Since I started working in arts development, I find myself going straight to the Support Us page on websites and in programmes of any arts organisations that I visit and seeing how they are making the “ask”.
Fundraising is a fascinating science, and the more and more I look at the way that we approach people to ask for money, the more variety I find in how organisations choose to go about fundraising.
Increasingly I have found myself surprised that when looking through these pleas for support that there are a huge number of organisations seeking funding for large capital developments. Whether this is for a refurbishment or a brand new space, the fruition of these appeals always seems to be a long way off and the figures sought are always staggering.
These pleas, particularly the large ones, often leave me uninspired. I think that this possibly has something to do with my three “roles” in the arts sector. Perhaps it is because, as a fundraiser, the importance of evidencing the need, and the public benefit of these kind of activities is the absolute first thing that I think about whenever I seek out funding. Perhaps it is also because, as a fairly enterprising artist, I recognise how much a small amount of money can contribute to getting a practical project off the ground. And perhaps, most importantly, as a donor, the limitations of what I can give financially means that I am immediately cut off from making a difference to a significant capital development.
I don’t know how worthwhile this opinion is but I often see these large bids as frivolous. I understand that restoring a building that is falling down but is needed and widely used is a fairly essential need, and similarly I understand that creating a new space through which to present art, to engage a community, or to offer a really new way of working that will have long term impact should be supported.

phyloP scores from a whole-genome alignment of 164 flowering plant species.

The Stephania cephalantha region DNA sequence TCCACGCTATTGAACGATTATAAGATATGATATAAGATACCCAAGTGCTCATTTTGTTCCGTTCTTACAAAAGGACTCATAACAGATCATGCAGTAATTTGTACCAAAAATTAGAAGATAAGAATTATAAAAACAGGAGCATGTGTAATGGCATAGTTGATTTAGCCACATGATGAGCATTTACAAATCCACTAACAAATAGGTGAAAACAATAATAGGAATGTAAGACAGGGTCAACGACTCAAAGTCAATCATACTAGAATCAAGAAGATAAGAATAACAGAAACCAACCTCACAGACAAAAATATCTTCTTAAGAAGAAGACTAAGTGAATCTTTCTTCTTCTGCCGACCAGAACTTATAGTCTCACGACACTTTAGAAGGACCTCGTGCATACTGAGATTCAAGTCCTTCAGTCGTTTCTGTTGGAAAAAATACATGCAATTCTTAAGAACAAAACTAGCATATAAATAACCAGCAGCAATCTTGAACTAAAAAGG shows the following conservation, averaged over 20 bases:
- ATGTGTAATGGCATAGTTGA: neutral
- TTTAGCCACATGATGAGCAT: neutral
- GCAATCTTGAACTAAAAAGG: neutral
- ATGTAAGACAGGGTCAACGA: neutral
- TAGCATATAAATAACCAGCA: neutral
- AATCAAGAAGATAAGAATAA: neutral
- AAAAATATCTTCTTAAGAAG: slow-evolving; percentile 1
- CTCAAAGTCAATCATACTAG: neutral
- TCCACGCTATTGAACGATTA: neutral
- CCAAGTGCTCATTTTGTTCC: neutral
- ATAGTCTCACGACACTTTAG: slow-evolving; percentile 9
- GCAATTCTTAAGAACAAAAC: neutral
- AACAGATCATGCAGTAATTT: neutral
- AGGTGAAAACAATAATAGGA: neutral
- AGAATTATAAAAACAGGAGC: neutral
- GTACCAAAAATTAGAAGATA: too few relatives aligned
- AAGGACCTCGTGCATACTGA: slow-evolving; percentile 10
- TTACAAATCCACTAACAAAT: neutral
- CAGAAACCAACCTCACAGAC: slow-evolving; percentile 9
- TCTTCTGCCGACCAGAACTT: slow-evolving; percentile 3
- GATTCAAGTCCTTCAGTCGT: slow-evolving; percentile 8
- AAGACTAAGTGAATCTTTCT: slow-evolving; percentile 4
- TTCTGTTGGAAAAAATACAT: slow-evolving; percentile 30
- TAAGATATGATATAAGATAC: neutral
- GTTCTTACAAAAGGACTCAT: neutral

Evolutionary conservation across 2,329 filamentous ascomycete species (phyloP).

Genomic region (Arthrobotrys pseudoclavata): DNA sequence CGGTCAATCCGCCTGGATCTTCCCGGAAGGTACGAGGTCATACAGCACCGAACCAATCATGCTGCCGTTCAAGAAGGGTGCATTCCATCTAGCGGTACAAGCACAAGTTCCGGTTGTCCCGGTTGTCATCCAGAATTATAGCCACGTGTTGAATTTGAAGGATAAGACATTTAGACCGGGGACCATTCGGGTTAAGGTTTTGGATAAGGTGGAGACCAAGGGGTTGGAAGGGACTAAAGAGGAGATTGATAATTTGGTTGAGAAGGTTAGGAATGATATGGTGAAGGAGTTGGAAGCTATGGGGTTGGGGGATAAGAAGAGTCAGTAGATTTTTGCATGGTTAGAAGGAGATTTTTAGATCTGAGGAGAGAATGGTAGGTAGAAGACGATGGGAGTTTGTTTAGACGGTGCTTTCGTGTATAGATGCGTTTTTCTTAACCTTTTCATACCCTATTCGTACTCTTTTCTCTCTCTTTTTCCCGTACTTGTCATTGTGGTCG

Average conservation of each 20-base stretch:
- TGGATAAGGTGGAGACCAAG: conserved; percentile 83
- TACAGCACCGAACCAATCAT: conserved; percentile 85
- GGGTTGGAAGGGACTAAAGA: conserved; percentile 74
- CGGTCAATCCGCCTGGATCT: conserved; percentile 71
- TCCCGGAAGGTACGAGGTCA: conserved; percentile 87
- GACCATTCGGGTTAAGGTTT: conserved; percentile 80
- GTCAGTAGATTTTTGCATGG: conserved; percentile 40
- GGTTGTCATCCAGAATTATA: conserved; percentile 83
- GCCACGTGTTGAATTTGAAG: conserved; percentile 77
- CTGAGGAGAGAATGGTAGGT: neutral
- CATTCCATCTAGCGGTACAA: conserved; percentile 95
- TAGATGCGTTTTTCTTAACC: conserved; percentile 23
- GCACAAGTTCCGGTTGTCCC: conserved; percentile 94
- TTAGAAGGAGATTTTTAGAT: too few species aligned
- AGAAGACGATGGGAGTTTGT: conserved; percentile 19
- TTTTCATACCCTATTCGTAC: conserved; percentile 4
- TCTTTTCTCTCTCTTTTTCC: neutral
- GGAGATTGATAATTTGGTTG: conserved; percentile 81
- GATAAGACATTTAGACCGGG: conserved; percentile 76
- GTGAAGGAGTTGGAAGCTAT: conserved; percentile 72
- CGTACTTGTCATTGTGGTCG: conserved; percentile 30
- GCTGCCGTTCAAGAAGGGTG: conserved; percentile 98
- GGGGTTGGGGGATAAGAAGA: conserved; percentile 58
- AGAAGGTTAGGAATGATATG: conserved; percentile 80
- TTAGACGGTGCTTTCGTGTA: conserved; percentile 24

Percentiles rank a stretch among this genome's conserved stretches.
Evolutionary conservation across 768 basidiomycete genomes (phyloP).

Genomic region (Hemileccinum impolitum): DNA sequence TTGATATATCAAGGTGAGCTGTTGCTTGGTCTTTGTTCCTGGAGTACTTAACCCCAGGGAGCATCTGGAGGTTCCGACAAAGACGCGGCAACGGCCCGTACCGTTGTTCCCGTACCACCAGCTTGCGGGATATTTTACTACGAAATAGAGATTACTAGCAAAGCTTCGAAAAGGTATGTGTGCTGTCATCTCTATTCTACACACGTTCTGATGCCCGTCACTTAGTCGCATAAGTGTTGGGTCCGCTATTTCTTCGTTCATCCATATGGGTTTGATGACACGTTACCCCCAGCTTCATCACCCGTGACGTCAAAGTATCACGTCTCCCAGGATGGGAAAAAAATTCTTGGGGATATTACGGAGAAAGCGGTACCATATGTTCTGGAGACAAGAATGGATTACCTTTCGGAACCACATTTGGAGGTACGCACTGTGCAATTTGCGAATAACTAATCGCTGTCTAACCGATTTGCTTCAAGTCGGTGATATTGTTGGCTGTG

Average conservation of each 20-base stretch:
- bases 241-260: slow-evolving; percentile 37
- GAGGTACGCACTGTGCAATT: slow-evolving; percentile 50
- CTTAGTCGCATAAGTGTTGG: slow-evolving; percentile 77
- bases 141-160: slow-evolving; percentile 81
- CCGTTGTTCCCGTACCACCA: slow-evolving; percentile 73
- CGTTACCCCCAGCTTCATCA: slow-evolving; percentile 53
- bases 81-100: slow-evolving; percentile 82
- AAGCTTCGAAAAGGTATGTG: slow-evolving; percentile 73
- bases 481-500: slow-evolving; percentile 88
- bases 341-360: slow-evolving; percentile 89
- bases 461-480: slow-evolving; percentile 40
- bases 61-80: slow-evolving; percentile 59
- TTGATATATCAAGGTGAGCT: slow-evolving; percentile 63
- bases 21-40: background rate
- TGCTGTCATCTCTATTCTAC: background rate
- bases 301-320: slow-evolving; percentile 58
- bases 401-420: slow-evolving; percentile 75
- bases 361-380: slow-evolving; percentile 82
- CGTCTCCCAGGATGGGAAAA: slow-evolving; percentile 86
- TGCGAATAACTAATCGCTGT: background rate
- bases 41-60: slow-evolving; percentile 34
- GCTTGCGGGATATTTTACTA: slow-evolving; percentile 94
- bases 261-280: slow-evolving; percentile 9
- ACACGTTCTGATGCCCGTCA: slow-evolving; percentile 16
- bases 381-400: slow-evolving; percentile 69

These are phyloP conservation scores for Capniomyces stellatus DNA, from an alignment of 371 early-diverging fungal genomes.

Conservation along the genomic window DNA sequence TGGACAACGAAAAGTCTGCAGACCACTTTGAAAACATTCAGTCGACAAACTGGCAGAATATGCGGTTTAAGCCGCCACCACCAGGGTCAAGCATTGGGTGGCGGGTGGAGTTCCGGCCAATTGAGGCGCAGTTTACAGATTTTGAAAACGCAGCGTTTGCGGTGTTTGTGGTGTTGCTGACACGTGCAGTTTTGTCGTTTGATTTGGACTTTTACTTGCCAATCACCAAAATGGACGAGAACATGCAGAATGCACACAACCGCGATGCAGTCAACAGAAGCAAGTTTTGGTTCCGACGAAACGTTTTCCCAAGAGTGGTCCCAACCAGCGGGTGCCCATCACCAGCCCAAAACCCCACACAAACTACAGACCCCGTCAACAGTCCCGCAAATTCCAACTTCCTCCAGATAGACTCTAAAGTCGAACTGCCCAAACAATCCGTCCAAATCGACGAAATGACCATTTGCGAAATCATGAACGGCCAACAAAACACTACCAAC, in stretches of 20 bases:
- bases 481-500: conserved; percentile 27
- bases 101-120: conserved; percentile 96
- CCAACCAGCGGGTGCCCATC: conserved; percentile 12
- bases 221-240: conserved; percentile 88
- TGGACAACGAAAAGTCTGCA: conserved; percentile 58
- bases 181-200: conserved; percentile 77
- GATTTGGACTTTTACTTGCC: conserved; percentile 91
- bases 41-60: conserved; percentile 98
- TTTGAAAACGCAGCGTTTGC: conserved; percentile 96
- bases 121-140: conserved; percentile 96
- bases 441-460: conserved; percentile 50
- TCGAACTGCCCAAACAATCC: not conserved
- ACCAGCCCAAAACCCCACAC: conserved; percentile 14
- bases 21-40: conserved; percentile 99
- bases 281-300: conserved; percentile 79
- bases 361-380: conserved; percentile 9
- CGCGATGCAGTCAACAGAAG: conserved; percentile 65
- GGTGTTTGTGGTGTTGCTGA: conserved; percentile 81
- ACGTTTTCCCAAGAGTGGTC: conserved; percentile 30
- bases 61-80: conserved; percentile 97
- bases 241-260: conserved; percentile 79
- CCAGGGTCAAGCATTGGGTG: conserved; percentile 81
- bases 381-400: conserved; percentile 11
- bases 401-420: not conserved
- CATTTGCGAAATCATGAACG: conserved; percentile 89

However I find myself increasingly frustrated that larger funding bodies will apportion funds to non-essential projects such as purely outward-facing renovations, restoring grandeur or adding places purely to sustain income generation. I find this particularly frustrating when those funds are so large it is clear how that the funding could have made an instrumental effect on another organisation, an artist, a company or a project. I find this particularly pertinent when we await inevitable funding cuts this summer that may put a lot of organisations making and doing great work out of operation.
I find it refreshing to see organisations that recognise what they do well and do not seek to overestimate their purpose in the sector. Perhaps if every organisation recognised what their unique offer was and focused on delivering that to the best of their ability, without seeking to develop into spaces that are not expressly needed, we might have a far healthier and more mutually supportive arts sector ecology?
I’d be really interested to hear thoughts from other people who are working in the sector, and am always open-minded to having my opinions challenged and changed! Should we forget the bigger capital appeals and focus on the art?